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Prostate Cancer Lawsuit Filed Over Zantac Heartburn Pills

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An Alabama man indicates he was diagnosed with prostate cancer from Zantac, alleging the popular heartburn pills exposed him to high levels of cancer-causing chemicals for years.

The complaint (PDF) was filed by Virgil Beck in the U.S. District Court for the Northern District of Alabama on March 11, indicating that Boehringer Ingelheim, Sanofi, Pfizer, and GlaxoSmithKline distributed name-brand Zantac pills for decades that produced high levels of N-Nitrosodimethylamine (NDMA), which may increase the risk of prostate cancer, stomach cancer, bladder cancer and other issues.

Beck indicates he took the ranitidine-based heartburn pills for about 26 years before his diagnosis, yet the manufacturers failed to warn consumers and the medical providers about the potential Zantac cancer risks.

Zantac (ranitidine) has been a top selling heartburn drug for decades, becoming the first medication to surpass $1 billion in annual sales in 1988, amid aggressive marketing which established it as a safe and effective treatment for acid reflux and heartburn.

NDMA is a chemical byproduct, which is considered a carcinogen. It used to result from making rocket fuel in the early 1900s, but today is only used in laboratory experiments to induce cancer in animal test subjects.

Beck began using Zantac in 1993, taking about 150 mg per day, and used it through 2019. He was diagnosed with prostate cancer in June 2018.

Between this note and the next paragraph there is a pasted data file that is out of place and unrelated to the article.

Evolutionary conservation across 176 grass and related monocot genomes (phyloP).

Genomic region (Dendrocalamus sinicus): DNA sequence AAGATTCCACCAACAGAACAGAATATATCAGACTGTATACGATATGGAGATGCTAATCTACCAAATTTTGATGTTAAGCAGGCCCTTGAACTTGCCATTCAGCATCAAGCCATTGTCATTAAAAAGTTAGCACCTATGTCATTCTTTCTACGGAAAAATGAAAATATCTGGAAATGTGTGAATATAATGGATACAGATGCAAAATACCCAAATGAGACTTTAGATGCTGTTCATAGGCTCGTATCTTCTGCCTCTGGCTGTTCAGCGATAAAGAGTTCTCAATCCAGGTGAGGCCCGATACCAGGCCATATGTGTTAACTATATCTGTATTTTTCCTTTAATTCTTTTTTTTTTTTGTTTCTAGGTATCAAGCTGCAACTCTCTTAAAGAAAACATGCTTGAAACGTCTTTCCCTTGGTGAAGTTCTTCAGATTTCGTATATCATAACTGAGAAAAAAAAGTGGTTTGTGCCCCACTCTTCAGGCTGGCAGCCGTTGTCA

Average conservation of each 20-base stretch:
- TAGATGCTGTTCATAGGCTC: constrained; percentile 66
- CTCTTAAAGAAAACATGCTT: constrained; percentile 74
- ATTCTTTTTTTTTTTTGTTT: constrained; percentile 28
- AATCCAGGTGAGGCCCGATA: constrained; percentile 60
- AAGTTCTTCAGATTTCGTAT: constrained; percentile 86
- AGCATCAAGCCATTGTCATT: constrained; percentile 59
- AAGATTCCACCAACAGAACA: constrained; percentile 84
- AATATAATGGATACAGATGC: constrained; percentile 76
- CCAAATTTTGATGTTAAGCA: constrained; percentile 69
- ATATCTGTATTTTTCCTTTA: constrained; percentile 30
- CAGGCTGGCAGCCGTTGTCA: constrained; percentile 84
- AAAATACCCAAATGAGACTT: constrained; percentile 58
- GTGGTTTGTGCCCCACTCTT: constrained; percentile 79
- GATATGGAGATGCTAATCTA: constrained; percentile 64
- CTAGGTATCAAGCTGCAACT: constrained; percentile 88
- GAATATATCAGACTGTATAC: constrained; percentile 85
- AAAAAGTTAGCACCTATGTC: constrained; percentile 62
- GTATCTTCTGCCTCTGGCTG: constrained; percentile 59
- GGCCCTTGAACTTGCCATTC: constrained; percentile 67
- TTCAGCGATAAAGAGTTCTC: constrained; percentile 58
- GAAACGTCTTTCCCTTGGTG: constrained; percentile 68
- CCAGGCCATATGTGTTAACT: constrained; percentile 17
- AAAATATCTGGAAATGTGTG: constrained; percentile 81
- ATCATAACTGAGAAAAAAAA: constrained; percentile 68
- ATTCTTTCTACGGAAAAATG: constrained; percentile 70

“Based on prevailing scientific evidence, exposure to Zantac (and the attendant NDMA) can cause prostate cancer in humans,” the lawsuit states. “Had any Defendant warned Plaintiff that Zantac could lead to exposure to NDMA or, in turn, cancer, Plaintiff would not have taken Zantac.”

There are more than 3 million cases of prostate cancer diagnosed in the U.S. each year and is one of the most common types of cancer each year. It often grows slowly, and is treatable as long as it is contained to the prostate. Once it metastasizes to other parts of the body, the chances of survival are greatly diminished.

This cases joins dozens of Zantac lawsuits filed in recent weeks that involve former users who indicate they have already been diagnosed with cancer following years of exposure to ranitidine. In addition to bladder cancer, lawsuits allege that plaintiffs have also developed stomach cancer, colorectal cancer, esophageal cancer, liver cancer, kidney cancer and other cancers along the digestive tract.

To deal with the increasing complaints being filed throughout the federal court system, the U.S. Judicial Panel on Multidistrict Litigation recently ordered that all Zantac cases be centralized and consolidated in the U.S. District Court for the Southern District of Florida, where the litigation will be overseen by U.S. District Judge Robin L. Rosenberg during coordinated discovery and pretrial proceedings.

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